Media transparency

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Media transparency (or transparent media), sometimes also referred to as media opacity,[1] is a concept explores how and why information subsidies are being produced, distributed and handled by media professionals, including journalists, editors, public relations practitioners, public affairs specialists, and spokespeople. In short, media transparency reflects the relationship between journalists and news sources.


Media transparency deals with the openness and accountability of the media and can be defined as a transparent exchange of information subsidies based on the ideas of newsworthiness.[2] Media transparency is one of the biggest challenges of contemporary everyday media practices around the world as media outlets and journalists constantly experience pressures from advertisers, information sources, publishers, and other influential groups.[3]

News sources may influence what information is published or not published. Sometimes, published information can also be paid for by news sources, but the end media product (an article, a program, a blog post) does not clearly indicate that the message has been paid or influenced in any way. Such media opacity, or media non-transparency, ruins the trust and transparency between the media and the public and have implications for transparency of new forms of advertising and public relations (such as native advertising and brand journalism).[4]

Media transparency is a normative concept and is achieved when: 1) there are many competing sources of information; 2) the method of information delivery is known; and 3) funding of media production is disclosed and publicly available.[4]

Media bribery[edit]

The concept of media bribery emerged in response to claims of bias within the media. This lack of media transparency can be perceived as a form of corruption.[5] Media transparency is a means to diminish unethical and illegal practices in the relationships between news sources and the media.[6] So to have bribery in part with this transparency makes for an unjust practice of media and citizen relations.

Indirect payments and influences were defined as “any type of non-monetary reward to a journalist, editor, or media outlet or the existence of a media policy which dictates, encourages indirect payments or influences the financial success and independence of the media outlet or its employees” (source).


Academics at the University of Oxford and Warwick Business School, conducting empirical research on the operation and effects of transparent forms of clinical regulation in practice, describe a form of 'spectacular transparency'. The social scientists suggest that government policy tends to react to high-profile media 'spectacles', leading to regulatory policy decisions that appear to respond to problems exposed in the media have new perverse effects in practice, which are unseen by regulators or the media.[7][8]

The degree to which state agents work to influence video production contradicts the use of those images by news organizations as indexical, objective representations. Because people tend to strongly equate seeing with knowing, video cultivates an inaccurate impression that they are getting the "full picture". It has been said that "what is on the news depends on what can be shown". The case studies (include case studies) for this project demonstrate that what can be shown is often decided in concern with political agents. Essentially, the way the media presents its information creates an illusion of transparency.[9]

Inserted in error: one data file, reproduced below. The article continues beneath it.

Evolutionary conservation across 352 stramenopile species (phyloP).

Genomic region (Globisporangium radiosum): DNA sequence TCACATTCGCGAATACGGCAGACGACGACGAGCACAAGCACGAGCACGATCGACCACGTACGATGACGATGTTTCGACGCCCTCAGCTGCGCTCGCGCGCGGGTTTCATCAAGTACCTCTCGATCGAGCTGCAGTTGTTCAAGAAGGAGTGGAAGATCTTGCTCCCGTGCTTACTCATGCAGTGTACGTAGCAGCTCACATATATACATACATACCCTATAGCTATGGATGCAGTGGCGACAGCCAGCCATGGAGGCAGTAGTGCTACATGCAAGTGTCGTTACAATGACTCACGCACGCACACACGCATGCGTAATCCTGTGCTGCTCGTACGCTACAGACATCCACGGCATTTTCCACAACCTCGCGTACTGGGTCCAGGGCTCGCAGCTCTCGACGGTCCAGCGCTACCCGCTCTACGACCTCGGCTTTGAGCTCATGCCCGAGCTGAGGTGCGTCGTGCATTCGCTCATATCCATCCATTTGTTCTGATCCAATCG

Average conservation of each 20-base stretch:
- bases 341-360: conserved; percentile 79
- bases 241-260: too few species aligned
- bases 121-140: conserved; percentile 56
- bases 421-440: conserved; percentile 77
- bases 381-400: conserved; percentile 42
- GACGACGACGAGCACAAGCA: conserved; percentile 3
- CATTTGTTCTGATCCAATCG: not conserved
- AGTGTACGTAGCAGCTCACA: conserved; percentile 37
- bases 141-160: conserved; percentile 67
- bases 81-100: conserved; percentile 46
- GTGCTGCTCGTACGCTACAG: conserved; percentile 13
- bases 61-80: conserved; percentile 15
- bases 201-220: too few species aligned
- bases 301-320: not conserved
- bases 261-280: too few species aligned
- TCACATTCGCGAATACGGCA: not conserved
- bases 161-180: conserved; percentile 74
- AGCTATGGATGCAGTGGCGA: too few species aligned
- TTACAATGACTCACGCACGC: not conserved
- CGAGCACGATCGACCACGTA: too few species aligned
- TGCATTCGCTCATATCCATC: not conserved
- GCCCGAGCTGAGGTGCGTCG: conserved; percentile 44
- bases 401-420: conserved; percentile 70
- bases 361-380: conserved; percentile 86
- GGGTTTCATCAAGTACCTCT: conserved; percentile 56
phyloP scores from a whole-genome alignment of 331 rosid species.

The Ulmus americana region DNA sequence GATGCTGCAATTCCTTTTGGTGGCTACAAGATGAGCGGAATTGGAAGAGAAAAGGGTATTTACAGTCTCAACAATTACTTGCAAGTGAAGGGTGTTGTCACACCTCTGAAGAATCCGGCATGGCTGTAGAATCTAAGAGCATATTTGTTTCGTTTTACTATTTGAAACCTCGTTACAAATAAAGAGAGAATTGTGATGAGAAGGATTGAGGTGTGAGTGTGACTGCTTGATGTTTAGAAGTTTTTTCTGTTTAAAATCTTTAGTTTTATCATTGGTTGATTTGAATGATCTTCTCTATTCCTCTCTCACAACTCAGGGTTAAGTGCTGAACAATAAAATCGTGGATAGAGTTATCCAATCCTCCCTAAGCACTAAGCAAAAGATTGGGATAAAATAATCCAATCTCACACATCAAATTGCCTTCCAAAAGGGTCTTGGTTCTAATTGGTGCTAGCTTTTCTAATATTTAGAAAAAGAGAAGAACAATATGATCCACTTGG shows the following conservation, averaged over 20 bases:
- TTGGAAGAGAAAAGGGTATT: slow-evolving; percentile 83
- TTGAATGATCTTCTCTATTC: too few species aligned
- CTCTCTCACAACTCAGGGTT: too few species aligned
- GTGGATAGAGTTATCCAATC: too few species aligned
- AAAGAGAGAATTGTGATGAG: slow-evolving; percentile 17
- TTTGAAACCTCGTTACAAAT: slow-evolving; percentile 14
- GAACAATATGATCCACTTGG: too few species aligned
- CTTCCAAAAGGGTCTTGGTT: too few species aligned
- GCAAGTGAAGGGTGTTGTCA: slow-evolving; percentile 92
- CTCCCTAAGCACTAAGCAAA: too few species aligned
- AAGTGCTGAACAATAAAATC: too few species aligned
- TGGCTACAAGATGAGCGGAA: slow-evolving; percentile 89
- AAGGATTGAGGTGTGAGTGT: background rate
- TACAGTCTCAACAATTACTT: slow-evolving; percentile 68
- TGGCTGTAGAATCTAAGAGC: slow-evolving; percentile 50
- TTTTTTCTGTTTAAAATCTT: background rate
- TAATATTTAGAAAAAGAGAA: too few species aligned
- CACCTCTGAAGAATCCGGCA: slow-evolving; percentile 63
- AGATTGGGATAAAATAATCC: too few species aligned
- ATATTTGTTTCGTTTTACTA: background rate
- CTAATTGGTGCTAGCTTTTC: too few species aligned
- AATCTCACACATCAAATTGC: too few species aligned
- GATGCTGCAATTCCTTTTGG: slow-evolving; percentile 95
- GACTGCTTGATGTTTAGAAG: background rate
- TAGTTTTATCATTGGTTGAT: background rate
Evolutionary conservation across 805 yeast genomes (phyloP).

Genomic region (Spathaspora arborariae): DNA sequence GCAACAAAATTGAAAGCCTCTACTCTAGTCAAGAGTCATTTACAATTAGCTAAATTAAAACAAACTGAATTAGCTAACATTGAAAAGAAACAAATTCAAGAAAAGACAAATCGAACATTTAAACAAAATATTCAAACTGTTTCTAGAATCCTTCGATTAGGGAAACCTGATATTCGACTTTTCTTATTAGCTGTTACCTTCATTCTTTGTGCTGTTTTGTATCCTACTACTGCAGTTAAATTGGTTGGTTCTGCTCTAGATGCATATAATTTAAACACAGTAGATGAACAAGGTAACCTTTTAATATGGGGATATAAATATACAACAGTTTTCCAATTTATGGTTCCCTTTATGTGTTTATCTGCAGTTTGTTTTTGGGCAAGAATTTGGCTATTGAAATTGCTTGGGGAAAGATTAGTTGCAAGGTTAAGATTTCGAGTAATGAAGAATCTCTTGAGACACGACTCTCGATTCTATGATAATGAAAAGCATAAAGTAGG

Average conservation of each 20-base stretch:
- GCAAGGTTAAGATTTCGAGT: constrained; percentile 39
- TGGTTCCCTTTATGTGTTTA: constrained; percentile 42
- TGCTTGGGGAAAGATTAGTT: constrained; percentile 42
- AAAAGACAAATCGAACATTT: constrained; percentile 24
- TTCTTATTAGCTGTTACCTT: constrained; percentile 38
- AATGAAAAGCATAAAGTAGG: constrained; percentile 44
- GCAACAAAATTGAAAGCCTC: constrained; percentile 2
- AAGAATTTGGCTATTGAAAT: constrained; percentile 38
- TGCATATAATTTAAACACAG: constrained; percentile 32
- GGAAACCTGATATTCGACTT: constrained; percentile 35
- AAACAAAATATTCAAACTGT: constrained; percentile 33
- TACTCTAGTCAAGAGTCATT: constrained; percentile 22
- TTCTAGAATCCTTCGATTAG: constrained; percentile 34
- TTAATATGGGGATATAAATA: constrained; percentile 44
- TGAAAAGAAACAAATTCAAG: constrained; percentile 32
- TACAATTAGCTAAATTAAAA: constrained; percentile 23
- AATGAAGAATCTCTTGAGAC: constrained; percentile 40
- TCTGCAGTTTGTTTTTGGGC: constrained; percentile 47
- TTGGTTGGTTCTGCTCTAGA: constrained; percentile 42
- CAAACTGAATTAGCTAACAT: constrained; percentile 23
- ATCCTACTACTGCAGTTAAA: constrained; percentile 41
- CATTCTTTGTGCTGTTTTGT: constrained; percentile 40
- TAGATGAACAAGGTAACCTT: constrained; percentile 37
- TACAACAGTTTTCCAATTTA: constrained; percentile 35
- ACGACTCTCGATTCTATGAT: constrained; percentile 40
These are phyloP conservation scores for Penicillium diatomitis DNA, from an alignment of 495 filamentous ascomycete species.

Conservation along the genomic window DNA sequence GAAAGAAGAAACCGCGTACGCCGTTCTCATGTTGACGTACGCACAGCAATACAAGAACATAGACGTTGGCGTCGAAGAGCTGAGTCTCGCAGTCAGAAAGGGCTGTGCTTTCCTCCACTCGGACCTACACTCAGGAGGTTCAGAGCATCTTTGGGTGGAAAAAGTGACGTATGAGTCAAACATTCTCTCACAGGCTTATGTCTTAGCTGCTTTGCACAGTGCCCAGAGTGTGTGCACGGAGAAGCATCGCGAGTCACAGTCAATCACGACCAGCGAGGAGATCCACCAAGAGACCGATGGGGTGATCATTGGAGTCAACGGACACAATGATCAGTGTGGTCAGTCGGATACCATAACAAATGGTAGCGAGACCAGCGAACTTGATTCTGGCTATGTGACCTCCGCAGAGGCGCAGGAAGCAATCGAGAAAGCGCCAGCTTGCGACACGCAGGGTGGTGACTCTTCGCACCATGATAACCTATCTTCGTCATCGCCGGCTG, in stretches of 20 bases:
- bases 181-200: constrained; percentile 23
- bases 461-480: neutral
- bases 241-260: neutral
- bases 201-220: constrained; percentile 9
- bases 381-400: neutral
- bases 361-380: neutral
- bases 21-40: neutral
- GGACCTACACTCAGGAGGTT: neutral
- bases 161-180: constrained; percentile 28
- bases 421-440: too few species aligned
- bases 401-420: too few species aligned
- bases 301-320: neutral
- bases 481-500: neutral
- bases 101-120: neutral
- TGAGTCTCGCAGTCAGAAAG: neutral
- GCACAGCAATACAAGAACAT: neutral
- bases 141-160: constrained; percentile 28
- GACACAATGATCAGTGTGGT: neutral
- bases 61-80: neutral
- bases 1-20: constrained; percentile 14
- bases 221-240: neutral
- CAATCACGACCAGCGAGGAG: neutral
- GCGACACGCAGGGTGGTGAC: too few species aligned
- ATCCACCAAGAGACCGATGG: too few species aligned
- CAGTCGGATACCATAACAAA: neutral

See also[edit]


  1. ^ Plaisance, Patrick Lee (2007-06-18). "Transparency: An Assessment of the Kantian Roots of a Key Element in Media Ethics Practice". Journal of Mass Media Ethics. 22 (2–3): 187–207. doi:10.1080/08900520701315855. ISSN 0890-0523. S2CID 144749064.
  2. ^ Merrill, John (1995). Global journalism: Survey of international communication. White Plains, NY: Longman. pp. 77–87. ISBN 978-0801305122.
  3. ^ "International Index of Bribery for News Coverage 2003 | Institute for Public Relations". Institute for Public Relations. 2011-01-10. Retrieved 2018-11-27.
  4. ^ a b Tsetsura, Katerina; Kruckeberg, Dean (2017). Transparency, Public Relations and the Mass Media: Combating the Hidden Influences in News Coverage Worldwide. New York: Routledge. ISBN 9781351743952.
  5. ^ "Transparency and Quality Journalism". UNSOCIAL MEDIA. 2006-05-10. Retrieved 2018-10-23.
  6. ^ "IPRA | Charter for Media Transparency". Retrieved 2018-11-20.
  7. ^ McGivern, Gerry; Fischer, Michael D (2010). "Medical regulation, spectacular transparency and the blame business". Journal of Health, Organization and Management. 24 (6): 597–610. doi:10.1108/14777261011088683. PMID 21155435.
  8. ^ McGivern, Gerry; Fischer, Michael D. (1 February 2012). "Reactivity and reactions to regulatory transparency in medicine, psychotherapy and counselling" (PDF). Social Science & Medicine. 74 (3): 289–296. doi:10.1016/j.socscimed.2011.09.035. PMID 22104085.
  9. ^ Mary Angela Block, "Who's Minding the Gate? : Pool Feeds, Video Subsidies, and Political Images", "The International Journal of Press and Politics", April 2009. Retrieved 13 March 2011.

Further reading[edit]